As the saying goes, education is our passport to the future. But how much does a good education cost? An estimate from the HSBC Value of Education survey in 2018 put the cost of getting a degree from a local university at anywhere from $28,000 to $146,750. If you study overseas, the cost is usually at least $100,000 and can rise to about $368,100 for tuition, room, board, and fees alone for a four-year degree at Harvard University, for instance.

Plan Ahead

It is crucial to start planning and saving early. You wouldn’t want to be in a situation where your child qualifies for a degree course but there’s not enough money to fund that bright future. Furthermore, you wouldn’t want your children to start their working lives in debt. Mr Poh, a 35-year-old systems analysts, recounts his experience, “I wish my dad had planned an education fund. Paying $2,000 per month for two years to settle my education loan is no joke! That is why I want to prepare in advance for my son now.”

He is doing so by investing in an education savings plan, similar to 28-year-old accountant Janice, who believes in systematic savings, an attractive feature of such plans. “With the tuition fees so high, I bought my plan early to ensure I save money on a regular basis to help cover the eventual costs and develop a disciplined money-saving routine,” she said. “I didn’t want to have my child bear the responsibility of paying off a loan when she is just at the start of her career.”

Financing Options

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An education savings plan is, comparatively, the one that gives the most flexibility, though your preparation will have to start early. We will delve more into this – let’s look at the four main types of financing when it comes to tertiary education, and the pros and cons of each option:

1. Central Provident Fund (CPF) Education Scheme

CPF members can use the money saved in their CPF Ordinary Account (OA) to pay for tertiary tuition fees for themselves, their children or their spouse. The amount used can cover up to 100 per cent of the tuition fee of approved courses.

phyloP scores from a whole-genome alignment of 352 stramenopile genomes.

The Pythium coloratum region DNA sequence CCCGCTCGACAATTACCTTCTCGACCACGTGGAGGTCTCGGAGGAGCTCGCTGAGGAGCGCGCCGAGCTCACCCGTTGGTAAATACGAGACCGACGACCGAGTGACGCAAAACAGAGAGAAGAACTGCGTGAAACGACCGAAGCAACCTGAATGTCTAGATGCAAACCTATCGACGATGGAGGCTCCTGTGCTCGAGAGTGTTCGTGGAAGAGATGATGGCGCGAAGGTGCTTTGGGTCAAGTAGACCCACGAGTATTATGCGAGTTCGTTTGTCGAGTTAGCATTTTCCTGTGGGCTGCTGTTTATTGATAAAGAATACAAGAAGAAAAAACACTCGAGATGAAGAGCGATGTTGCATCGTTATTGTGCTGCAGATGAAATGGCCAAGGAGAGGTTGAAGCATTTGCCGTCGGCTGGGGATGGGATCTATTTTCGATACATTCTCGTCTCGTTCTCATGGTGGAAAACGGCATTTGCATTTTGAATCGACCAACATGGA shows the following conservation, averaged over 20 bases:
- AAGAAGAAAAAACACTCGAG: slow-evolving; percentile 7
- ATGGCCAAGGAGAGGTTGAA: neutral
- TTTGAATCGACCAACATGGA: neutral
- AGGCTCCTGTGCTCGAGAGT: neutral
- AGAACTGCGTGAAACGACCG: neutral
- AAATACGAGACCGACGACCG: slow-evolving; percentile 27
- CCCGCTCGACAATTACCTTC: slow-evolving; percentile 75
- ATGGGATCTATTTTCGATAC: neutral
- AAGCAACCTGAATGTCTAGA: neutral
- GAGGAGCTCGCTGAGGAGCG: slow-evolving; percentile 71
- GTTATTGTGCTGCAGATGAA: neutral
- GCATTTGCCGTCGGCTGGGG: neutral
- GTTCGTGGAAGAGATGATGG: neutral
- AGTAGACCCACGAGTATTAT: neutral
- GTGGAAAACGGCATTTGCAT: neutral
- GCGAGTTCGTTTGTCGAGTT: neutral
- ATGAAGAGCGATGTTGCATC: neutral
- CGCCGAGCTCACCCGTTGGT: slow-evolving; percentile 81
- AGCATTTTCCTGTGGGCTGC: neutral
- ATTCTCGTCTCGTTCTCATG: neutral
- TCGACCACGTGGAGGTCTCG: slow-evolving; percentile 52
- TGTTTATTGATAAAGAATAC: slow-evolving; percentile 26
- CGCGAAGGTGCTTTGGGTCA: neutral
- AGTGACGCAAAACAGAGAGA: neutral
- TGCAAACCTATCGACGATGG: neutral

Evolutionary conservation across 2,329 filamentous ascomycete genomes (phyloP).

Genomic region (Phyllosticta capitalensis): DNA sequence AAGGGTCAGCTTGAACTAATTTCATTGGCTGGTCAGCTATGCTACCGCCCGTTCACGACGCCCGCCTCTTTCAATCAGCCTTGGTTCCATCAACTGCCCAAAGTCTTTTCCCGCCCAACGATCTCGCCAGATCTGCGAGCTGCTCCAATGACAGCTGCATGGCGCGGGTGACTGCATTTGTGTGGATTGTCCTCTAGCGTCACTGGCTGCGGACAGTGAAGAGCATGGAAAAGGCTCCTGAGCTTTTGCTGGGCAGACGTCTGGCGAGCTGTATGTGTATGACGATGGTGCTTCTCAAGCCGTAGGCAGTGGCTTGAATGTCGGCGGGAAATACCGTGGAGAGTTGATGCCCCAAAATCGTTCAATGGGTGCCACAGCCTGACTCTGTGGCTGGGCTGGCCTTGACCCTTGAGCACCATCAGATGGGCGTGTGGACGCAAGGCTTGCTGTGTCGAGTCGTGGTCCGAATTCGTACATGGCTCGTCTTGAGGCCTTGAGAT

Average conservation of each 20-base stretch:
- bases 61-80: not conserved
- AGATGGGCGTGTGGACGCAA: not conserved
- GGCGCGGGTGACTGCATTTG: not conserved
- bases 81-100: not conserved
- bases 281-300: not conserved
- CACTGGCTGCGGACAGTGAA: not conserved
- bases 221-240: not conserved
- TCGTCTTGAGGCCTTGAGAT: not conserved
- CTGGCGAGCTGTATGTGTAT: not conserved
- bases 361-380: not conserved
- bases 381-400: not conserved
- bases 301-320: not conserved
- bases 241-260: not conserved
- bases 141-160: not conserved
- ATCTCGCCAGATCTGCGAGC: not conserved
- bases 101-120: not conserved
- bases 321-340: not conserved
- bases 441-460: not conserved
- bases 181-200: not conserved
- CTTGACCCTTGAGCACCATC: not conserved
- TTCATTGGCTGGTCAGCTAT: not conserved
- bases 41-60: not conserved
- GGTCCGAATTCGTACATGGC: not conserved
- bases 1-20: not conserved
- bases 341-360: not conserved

Under this scheme, you can use your OA savings up to the Available Withdrawal Limit. This is either your OA balance or 40 per cent of your accumulated OA savings, whichever is lower. Bear in mind that most of us would use our OA savings to fund our homes.

The money taken out to fund the education, though technically belonging to you, the CPF member, is considered a loan. Thus, it has to be “repaid” with interest. You will accrue interest (currently pegged at interest rates of 2.5 per cent) as soon as the funds are withdrawn.

Repayment starts one year after graduation or after leaving the institution and the full loan will have to be repaid within 12 years. Also, it can only be used to fund full-time subsidised courses conducted locally at the approved educational institutions.

2. Ministry of Education (MOE) Tuition Fee Loan (TFL) Scheme

This is an initiative by MOE to encourage banks to offer tuition fee loans under a set of standardised conditions. Full-time students of local universities, polytechnics and some other educational institutions, not including Lasalle and NAFA, are eligible. Under the scheme, you can borrow up to 90 per cent of the payable tuition fees.

Interest is accrued only after graduation and is based on the average prime rates of local banks. A guarantor is also required. For this scheme, repayment starts no later than two years after graduating from or leaving a polytechnic or university respectively. There is a maximum repayment period of 10 years for those who obtain a diploma and 20 years for degree-holders.

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3. Education Loans from Banks

These loans have variable interest rates, which generally start at over four per cent, as well as a host of conditions. In general, the applicant needs to be at least 21 years old. If not, they will need a guarantor, co-applicant or sponsor who is of age.

Interest rates will also be accrued starting from when the funds are drawn, and repayment plans depend on the loan conditions. Some require both loans and interest to start being repaid once you take out the loan. In others, only interest payments are required during the period of study.